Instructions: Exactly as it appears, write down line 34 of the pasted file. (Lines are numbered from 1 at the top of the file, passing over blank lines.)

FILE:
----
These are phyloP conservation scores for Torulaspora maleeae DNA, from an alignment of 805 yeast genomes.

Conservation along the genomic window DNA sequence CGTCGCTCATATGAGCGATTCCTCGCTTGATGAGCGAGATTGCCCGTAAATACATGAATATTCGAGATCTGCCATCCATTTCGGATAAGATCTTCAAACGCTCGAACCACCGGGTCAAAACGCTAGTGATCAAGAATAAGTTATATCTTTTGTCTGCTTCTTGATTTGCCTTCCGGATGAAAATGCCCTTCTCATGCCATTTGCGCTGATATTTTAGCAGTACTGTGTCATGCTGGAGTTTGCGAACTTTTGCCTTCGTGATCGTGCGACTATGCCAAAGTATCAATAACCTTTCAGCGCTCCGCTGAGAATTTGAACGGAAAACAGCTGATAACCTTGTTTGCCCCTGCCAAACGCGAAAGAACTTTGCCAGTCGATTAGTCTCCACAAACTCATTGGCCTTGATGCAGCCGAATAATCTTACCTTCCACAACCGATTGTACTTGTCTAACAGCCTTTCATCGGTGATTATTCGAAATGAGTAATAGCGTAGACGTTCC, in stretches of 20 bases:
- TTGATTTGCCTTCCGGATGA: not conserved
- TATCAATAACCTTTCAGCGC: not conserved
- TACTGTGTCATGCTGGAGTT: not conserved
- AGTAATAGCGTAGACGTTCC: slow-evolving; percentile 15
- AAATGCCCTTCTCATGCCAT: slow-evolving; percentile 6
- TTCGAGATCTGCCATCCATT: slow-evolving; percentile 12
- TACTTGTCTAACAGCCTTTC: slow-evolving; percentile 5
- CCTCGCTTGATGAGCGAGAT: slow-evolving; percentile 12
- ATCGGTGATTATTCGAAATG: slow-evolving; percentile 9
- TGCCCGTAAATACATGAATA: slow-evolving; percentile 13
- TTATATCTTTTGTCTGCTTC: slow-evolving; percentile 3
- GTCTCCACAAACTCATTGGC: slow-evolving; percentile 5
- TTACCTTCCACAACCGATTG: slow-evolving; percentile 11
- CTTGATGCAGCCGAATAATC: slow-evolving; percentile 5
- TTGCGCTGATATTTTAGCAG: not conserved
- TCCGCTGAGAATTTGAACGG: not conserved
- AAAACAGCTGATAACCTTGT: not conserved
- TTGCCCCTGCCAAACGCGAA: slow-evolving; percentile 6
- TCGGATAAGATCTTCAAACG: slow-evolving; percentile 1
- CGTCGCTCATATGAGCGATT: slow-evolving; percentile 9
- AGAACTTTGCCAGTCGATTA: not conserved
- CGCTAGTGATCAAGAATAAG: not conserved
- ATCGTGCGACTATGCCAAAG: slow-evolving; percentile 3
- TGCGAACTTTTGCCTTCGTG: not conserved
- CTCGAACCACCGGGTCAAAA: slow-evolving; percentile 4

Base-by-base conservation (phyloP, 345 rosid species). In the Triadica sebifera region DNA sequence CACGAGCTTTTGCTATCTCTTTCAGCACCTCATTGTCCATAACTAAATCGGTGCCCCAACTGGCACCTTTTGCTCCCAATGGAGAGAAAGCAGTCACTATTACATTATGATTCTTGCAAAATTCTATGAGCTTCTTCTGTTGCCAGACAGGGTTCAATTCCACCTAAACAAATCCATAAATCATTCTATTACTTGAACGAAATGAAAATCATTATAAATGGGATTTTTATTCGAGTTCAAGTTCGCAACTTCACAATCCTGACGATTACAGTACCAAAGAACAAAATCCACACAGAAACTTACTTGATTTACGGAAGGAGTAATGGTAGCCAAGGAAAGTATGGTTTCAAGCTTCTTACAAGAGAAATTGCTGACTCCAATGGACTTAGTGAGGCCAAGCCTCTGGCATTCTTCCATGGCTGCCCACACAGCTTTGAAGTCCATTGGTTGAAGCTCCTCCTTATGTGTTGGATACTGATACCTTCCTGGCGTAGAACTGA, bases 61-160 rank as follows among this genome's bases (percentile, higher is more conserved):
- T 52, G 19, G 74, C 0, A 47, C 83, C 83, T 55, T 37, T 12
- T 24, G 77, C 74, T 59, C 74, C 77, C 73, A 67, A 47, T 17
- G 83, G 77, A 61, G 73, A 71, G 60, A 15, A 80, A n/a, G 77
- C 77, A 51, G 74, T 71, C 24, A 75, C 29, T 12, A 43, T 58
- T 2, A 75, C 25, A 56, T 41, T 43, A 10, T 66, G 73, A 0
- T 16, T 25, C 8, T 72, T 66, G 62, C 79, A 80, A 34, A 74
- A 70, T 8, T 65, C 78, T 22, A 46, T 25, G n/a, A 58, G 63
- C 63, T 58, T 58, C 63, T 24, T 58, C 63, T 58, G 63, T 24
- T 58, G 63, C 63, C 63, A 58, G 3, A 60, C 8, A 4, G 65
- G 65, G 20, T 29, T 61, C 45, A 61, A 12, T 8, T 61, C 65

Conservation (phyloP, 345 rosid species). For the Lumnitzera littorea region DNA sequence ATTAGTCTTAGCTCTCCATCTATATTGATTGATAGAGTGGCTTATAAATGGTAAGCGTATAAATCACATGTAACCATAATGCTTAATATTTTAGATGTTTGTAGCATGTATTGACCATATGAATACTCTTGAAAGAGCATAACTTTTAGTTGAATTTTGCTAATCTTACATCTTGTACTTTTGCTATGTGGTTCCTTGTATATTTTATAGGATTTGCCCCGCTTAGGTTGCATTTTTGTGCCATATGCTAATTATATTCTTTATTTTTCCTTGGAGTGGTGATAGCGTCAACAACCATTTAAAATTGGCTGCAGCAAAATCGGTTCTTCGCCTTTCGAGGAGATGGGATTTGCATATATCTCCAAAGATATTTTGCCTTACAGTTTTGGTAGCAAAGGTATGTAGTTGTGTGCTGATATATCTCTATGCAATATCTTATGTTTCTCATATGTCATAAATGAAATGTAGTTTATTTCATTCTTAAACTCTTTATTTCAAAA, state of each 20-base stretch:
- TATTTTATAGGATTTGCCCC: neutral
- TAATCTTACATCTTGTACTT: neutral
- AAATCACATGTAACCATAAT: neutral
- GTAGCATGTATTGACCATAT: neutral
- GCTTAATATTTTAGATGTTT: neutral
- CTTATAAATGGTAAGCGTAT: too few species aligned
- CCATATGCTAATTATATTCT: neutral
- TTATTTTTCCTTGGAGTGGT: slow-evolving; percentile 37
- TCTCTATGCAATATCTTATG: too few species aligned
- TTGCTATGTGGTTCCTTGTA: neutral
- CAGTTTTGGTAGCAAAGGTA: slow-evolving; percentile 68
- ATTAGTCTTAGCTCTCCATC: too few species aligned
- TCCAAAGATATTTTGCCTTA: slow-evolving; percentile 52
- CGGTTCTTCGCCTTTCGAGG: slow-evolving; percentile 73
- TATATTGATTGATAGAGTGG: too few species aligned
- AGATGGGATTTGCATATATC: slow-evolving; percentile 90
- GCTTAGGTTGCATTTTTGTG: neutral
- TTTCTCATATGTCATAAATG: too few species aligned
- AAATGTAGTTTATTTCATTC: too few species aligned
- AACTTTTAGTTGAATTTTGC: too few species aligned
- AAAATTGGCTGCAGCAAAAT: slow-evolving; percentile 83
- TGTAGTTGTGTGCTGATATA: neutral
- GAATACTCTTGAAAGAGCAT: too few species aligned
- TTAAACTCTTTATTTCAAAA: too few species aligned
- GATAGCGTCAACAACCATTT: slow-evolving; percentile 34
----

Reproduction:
- T 16, T 25, C 8, T 72, T 66, G 62, C 79, A 80, A 34, A 74